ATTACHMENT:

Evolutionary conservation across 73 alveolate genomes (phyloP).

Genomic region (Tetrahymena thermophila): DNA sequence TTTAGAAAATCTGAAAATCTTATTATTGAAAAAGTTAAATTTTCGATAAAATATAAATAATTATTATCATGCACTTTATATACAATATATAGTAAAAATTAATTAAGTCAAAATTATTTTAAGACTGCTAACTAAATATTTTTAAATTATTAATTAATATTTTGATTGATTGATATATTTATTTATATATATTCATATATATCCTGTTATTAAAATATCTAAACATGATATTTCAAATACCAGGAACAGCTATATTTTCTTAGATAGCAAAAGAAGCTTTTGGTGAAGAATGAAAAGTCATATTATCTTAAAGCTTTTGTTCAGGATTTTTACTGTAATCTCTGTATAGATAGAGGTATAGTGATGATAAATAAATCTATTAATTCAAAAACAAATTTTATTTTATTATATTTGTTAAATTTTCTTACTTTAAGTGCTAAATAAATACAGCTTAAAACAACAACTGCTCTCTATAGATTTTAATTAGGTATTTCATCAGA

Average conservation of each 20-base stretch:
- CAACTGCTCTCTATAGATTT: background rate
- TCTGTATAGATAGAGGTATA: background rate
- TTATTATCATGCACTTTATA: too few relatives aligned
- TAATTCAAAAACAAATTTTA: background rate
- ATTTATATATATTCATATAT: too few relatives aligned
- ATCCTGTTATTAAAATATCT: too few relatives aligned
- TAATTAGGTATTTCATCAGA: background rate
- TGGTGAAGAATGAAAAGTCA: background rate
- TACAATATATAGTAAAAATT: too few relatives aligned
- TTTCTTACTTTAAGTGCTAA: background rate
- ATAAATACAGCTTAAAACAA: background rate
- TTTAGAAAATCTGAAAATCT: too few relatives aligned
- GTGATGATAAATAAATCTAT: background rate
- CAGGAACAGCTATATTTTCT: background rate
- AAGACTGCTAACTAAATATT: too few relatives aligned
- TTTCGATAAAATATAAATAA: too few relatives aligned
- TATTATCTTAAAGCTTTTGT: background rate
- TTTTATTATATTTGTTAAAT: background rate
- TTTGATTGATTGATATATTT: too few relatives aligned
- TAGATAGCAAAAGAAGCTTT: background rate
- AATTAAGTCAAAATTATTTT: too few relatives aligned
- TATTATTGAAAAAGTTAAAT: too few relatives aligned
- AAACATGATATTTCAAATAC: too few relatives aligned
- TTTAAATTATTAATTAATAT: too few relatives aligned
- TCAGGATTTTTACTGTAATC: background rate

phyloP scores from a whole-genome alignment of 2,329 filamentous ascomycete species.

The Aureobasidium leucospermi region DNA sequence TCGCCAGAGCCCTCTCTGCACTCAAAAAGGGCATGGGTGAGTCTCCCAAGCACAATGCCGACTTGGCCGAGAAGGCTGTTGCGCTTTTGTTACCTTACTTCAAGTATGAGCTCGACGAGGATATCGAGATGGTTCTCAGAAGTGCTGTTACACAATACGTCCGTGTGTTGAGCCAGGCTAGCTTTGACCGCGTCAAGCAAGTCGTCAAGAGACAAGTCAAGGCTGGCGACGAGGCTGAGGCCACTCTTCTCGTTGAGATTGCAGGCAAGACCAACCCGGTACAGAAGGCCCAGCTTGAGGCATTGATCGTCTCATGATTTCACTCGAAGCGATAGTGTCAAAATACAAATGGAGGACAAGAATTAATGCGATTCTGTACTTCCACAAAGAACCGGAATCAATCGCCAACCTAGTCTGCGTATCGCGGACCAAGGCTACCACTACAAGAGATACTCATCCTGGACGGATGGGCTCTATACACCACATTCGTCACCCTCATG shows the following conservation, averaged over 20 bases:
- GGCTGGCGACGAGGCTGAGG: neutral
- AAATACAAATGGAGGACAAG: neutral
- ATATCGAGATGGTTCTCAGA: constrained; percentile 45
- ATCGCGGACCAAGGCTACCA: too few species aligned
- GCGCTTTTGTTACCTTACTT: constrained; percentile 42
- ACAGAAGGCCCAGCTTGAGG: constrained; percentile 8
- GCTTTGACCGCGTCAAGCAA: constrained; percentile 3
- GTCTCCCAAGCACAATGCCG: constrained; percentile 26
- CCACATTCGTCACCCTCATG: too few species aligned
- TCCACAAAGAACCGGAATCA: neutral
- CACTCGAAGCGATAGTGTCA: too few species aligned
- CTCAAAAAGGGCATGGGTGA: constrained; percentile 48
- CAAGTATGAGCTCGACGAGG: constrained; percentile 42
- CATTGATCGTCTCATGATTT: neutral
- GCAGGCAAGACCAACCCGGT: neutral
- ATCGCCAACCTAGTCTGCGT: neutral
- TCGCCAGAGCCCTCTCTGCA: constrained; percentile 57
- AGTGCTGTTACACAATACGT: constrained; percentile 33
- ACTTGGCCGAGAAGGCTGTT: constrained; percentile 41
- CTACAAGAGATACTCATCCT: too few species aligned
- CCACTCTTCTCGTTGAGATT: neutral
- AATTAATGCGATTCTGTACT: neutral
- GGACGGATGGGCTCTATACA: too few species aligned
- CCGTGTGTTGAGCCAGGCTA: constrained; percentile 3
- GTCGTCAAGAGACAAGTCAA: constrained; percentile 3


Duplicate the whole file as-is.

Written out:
Evolutionary conservation across 73 alveolate genomes (phyloP).

Genomic region (Tetrahymena thermophila): DNA sequence TTTAGAAAATCTGAAAATCTTATTATTGAAAAAGTTAAATTTTCGATAAAATATAAATAATTATTATCATGCACTTTATATACAATATATAGTAAAAATTAATTAAGTCAAAATTATTTTAAGACTGCTAACTAAATATTTTTAAATTATTAATTAATATTTTGATTGATTGATATATTTATTTATATATATTCATATATATCCTGTTATTAAAATATCTAAACATGATATTTCAAATACCAGGAACAGCTATATTTTCTTAGATAGCAAAAGAAGCTTTTGGTGAAGAATGAAAAGTCATATTATCTTAAAGCTTTTGTTCAGGATTTTTACTGTAATCTCTGTATAGATAGAGGTATAGTGATGATAAATAAATCTATTAATTCAAAAACAAATTTTATTTTATTATATTTGTTAAATTTTCTTACTTTAAGTGCTAAATAAATACAGCTTAAAACAACAACTGCTCTCTATAGATTTTAATTAGGTATTTCATCAGA

Average conservation of each 20-base stretch:
- CAACTGCTCTCTATAGATTT: background rate
- TCTGTATAGATAGAGGTATA: background rate
- TTATTATCATGCACTTTATA: too few relatives aligned
- TAATTCAAAAACAAATTTTA: background rate
- ATTTATATATATTCATATAT: too few relatives aligned
- ATCCTGTTATTAAAATATCT: too few relatives aligned
- TAATTAGGTATTTCATCAGA: background rate
- TGGTGAAGAATGAAAAGTCA: background rate
- TACAATATATAGTAAAAATT: too few relatives aligned
- TTTCTTACTTTAAGTGCTAA: background rate
- ATAAATACAGCTTAAAACAA: background rate
- TTTAGAAAATCTGAAAATCT: too few relatives aligned
- GTGATGATAAATAAATCTAT: background rate
- CAGGAACAGCTATATTTTCT: background rate
- AAGACTGCTAACTAAATATT: too few relatives aligned
- TTTCGATAAAATATAAATAA: too few relatives aligned
- TATTATCTTAAAGCTTTTGT: background rate
- TTTTATTATATTTGTTAAAT: background rate
- TTTGATTGATTGATATATTT: too few relatives aligned
- TAGATAGCAAAAGAAGCTTT: background rate
- AATTAAGTCAAAATTATTTT: too few relatives aligned
- TATTATTGAAAAAGTTAAAT: too few relatives aligned
- AAACATGATATTTCAAATAC: too few relatives aligned
- TTTAAATTATTAATTAATAT: too few relatives aligned
- TCAGGATTTTTACTGTAATC: background rate

phyloP scores from a whole-genome alignment of 2,329 filamentous ascomycete species.

The Aureobasidium leucospermi region DNA sequence TCGCCAGAGCCCTCTCTGCACTCAAAAAGGGCATGGGTGAGTCTCCCAAGCACAATGCCGACTTGGCCGAGAAGGCTGTTGCGCTTTTGTTACCTTACTTCAAGTATGAGCTCGACGAGGATATCGAGATGGTTCTCAGAAGTGCTGTTACACAATACGTCCGTGTGTTGAGCCAGGCTAGCTTTGACCGCGTCAAGCAAGTCGTCAAGAGACAAGTCAAGGCTGGCGACGAGGCTGAGGCCACTCTTCTCGTTGAGATTGCAGGCAAGACCAACCCGGTACAGAAGGCCCAGCTTGAGGCATTGATCGTCTCATGATTTCACTCGAAGCGATAGTGTCAAAATACAAATGGAGGACAAGAATTAATGCGATTCTGTACTTCCACAAAGAACCGGAATCAATCGCCAACCTAGTCTGCGTATCGCGGACCAAGGCTACCACTACAAGAGATACTCATCCTGGACGGATGGGCTCTATACACCACATTCGTCACCCTCATG shows the following conservation, averaged over 20 bases:
- GGCTGGCGACGAGGCTGAGG: neutral
- AAATACAAATGGAGGACAAG: neutral
- ATATCGAGATGGTTCTCAGA: constrained; percentile 45
- ATCGCGGACCAAGGCTACCA: too few species aligned
- GCGCTTTTGTTACCTTACTT: constrained; percentile 42
- ACAGAAGGCCCAGCTTGAGG: constrained; percentile 8
- GCTTTGACCGCGTCAAGCAA: constrained; percentile 3
- GTCTCCCAAGCACAATGCCG: constrained; percentile 26
- CCACATTCGTCACCCTCATG: too few species aligned
- TCCACAAAGAACCGGAATCA: neutral
- CACTCGAAGCGATAGTGTCA: too few species aligned
- CTCAAAAAGGGCATGGGTGA: constrained; percentile 48
- CAAGTATGAGCTCGACGAGG: constrained; percentile 42
- CATTGATCGTCTCATGATTT: neutral
- GCAGGCAAGACCAACCCGGT: neutral
- ATCGCCAACCTAGTCTGCGT: neutral
- TCGCCAGAGCCCTCTCTGCA: constrained; percentile 57
- AGTGCTGTTACACAATACGT: constrained; percentile 33
- ACTTGGCCGAGAAGGCTGTT: constrained; percentile 41
- CTACAAGAGATACTCATCCT: too few species aligned
- CCACTCTTCTCGTTGAGATT: neutral
- AATTAATGCGATTCTGTACT: neutral
- GGACGGATGGGCTCTATACA: too few species aligned
- CCGTGTGTTGAGCCAGGCTA: constrained; percentile 3
- GTCGTCAAGAGACAAGTCAA: constrained; percentile 3